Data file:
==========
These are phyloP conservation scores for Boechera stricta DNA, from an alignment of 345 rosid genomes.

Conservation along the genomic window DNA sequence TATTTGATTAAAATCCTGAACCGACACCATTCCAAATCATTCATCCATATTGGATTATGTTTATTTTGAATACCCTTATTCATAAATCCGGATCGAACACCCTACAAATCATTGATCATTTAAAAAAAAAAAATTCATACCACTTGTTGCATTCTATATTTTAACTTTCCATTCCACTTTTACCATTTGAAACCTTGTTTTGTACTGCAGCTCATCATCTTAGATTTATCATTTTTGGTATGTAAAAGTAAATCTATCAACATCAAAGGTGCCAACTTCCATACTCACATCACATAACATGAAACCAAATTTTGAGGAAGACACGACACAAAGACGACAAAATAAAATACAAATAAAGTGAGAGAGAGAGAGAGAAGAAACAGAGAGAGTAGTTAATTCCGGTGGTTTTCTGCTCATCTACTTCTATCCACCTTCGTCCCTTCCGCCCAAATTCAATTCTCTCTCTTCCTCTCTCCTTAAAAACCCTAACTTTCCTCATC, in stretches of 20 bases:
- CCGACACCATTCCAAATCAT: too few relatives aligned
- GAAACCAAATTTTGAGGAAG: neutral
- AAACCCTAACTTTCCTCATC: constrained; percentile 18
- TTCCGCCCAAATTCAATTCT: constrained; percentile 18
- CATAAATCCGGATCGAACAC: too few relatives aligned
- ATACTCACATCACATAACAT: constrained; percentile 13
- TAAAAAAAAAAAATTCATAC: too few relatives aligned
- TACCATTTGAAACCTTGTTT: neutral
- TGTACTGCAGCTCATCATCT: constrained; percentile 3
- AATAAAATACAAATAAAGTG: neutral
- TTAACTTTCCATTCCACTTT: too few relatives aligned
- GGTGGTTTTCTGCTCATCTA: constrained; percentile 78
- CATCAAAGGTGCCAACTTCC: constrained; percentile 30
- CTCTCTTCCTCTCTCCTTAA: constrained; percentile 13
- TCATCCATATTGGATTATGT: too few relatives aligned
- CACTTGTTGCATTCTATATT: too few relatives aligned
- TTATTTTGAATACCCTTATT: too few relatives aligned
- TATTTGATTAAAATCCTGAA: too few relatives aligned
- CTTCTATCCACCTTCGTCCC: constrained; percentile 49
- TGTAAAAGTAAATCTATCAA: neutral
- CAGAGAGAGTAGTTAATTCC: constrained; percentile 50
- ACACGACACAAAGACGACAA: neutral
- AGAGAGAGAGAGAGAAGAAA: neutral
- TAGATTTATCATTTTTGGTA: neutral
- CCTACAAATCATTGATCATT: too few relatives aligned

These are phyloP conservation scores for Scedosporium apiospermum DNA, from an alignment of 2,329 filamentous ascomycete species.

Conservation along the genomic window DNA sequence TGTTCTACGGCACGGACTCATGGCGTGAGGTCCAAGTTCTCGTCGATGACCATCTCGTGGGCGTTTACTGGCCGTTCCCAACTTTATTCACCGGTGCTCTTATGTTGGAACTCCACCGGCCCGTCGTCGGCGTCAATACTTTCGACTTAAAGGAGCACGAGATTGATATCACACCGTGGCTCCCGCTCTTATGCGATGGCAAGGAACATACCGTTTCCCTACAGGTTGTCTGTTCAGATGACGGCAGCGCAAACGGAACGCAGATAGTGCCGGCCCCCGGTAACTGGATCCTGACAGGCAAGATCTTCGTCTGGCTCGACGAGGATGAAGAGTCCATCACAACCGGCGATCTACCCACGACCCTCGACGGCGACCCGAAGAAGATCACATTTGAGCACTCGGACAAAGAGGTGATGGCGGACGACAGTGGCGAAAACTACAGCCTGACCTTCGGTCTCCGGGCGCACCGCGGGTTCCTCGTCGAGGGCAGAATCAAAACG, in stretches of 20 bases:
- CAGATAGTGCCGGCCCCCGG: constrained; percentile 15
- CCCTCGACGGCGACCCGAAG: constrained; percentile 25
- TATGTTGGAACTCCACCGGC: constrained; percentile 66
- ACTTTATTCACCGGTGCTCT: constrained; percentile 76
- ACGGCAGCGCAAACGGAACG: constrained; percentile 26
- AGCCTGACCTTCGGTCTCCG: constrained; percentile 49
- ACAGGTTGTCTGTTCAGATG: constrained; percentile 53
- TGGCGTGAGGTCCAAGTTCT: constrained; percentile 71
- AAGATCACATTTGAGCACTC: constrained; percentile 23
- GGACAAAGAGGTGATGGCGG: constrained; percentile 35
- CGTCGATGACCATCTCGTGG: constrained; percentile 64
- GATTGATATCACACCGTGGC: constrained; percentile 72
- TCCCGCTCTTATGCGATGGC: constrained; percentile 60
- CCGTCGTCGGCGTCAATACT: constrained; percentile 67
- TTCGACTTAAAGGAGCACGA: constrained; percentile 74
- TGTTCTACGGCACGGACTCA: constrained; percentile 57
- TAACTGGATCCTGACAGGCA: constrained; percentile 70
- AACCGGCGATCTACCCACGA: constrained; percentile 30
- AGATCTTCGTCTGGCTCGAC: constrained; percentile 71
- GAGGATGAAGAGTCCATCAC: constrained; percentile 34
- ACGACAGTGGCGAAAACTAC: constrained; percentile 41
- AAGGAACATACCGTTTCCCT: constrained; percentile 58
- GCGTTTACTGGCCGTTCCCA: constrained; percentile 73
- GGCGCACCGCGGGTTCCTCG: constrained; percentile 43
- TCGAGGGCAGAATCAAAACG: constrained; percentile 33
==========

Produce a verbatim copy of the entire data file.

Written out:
These are phyloP conservation scores for Boechera stricta DNA, from an alignment of 345 rosid genomes.

Conservation along the genomic window DNA sequence TATTTGATTAAAATCCTGAACCGACACCATTCCAAATCATTCATCCATATTGGATTATGTTTATTTTGAATACCCTTATTCATAAATCCGGATCGAACACCCTACAAATCATTGATCATTTAAAAAAAAAAAATTCATACCACTTGTTGCATTCTATATTTTAACTTTCCATTCCACTTTTACCATTTGAAACCTTGTTTTGTACTGCAGCTCATCATCTTAGATTTATCATTTTTGGTATGTAAAAGTAAATCTATCAACATCAAAGGTGCCAACTTCCATACTCACATCACATAACATGAAACCAAATTTTGAGGAAGACACGACACAAAGACGACAAAATAAAATACAAATAAAGTGAGAGAGAGAGAGAGAAGAAACAGAGAGAGTAGTTAATTCCGGTGGTTTTCTGCTCATCTACTTCTATCCACCTTCGTCCCTTCCGCCCAAATTCAATTCTCTCTCTTCCTCTCTCCTTAAAAACCCTAACTTTCCTCATC, in stretches of 20 bases:
- CCGACACCATTCCAAATCAT: too few relatives aligned
- GAAACCAAATTTTGAGGAAG: neutral
- AAACCCTAACTTTCCTCATC: constrained; percentile 18
- TTCCGCCCAAATTCAATTCT: constrained; percentile 18
- CATAAATCCGGATCGAACAC: too few relatives aligned
- ATACTCACATCACATAACAT: constrained; percentile 13
- TAAAAAAAAAAAATTCATAC: too few relatives aligned
- TACCATTTGAAACCTTGTTT: neutral
- TGTACTGCAGCTCATCATCT: constrained; percentile 3
- AATAAAATACAAATAAAGTG: neutral
- TTAACTTTCCATTCCACTTT: too few relatives aligned
- GGTGGTTTTCTGCTCATCTA: constrained; percentile 78
- CATCAAAGGTGCCAACTTCC: constrained; percentile 30
- CTCTCTTCCTCTCTCCTTAA: constrained; percentile 13
- TCATCCATATTGGATTATGT: too few relatives aligned
- CACTTGTTGCATTCTATATT: too few relatives aligned
- TTATTTTGAATACCCTTATT: too few relatives aligned
- TATTTGATTAAAATCCTGAA: too few relatives aligned
- CTTCTATCCACCTTCGTCCC: constrained; percentile 49
- TGTAAAAGTAAATCTATCAA: neutral
- CAGAGAGAGTAGTTAATTCC: constrained; percentile 50
- ACACGACACAAAGACGACAA: neutral
- AGAGAGAGAGAGAGAAGAAA: neutral
- TAGATTTATCATTTTTGGTA: neutral
- CCTACAAATCATTGATCATT: too few relatives aligned

These are phyloP conservation scores for Scedosporium apiospermum DNA, from an alignment of 2,329 filamentous ascomycete species.

Conservation along the genomic window DNA sequence TGTTCTACGGCACGGACTCATGGCGTGAGGTCCAAGTTCTCGTCGATGACCATCTCGTGGGCGTTTACTGGCCGTTCCCAACTTTATTCACCGGTGCTCTTATGTTGGAACTCCACCGGCCCGTCGTCGGCGTCAATACTTTCGACTTAAAGGAGCACGAGATTGATATCACACCGTGGCTCCCGCTCTTATGCGATGGCAAGGAACATACCGTTTCCCTACAGGTTGTCTGTTCAGATGACGGCAGCGCAAACGGAACGCAGATAGTGCCGGCCCCCGGTAACTGGATCCTGACAGGCAAGATCTTCGTCTGGCTCGACGAGGATGAAGAGTCCATCACAACCGGCGATCTACCCACGACCCTCGACGGCGACCCGAAGAAGATCACATTTGAGCACTCGGACAAAGAGGTGATGGCGGACGACAGTGGCGAAAACTACAGCCTGACCTTCGGTCTCCGGGCGCACCGCGGGTTCCTCGTCGAGGGCAGAATCAAAACG, in stretches of 20 bases:
- CAGATAGTGCCGGCCCCCGG: constrained; percentile 15
- CCCTCGACGGCGACCCGAAG: constrained; percentile 25
- TATGTTGGAACTCCACCGGC: constrained; percentile 66
- ACTTTATTCACCGGTGCTCT: constrained; percentile 76
- ACGGCAGCGCAAACGGAACG: constrained; percentile 26
- AGCCTGACCTTCGGTCTCCG: constrained; percentile 49
- ACAGGTTGTCTGTTCAGATG: constrained; percentile 53
- TGGCGTGAGGTCCAAGTTCT: constrained; percentile 71
- AAGATCACATTTGAGCACTC: constrained; percentile 23
- GGACAAAGAGGTGATGGCGG: constrained; percentile 35
- CGTCGATGACCATCTCGTGG: constrained; percentile 64
- GATTGATATCACACCGTGGC: constrained; percentile 72
- TCCCGCTCTTATGCGATGGC: constrained; percentile 60
- CCGTCGTCGGCGTCAATACT: constrained; percentile 67
- TTCGACTTAAAGGAGCACGA: constrained; percentile 74
- TGTTCTACGGCACGGACTCA: constrained; percentile 57
- TAACTGGATCCTGACAGGCA: constrained; percentile 70
- AACCGGCGATCTACCCACGA: constrained; percentile 30
- AGATCTTCGTCTGGCTCGAC: constrained; percentile 71
- GAGGATGAAGAGTCCATCAC: constrained; percentile 34
- ACGACAGTGGCGAAAACTAC: constrained; percentile 41
- AAGGAACATACCGTTTCCCT: constrained; percentile 58
- GCGTTTACTGGCCGTTCCCA: constrained; percentile 73
- GGCGCACCGCGGGTTCCTCG: constrained; percentile 43
- TCGAGGGCAGAATCAAAACG: constrained; percentile 33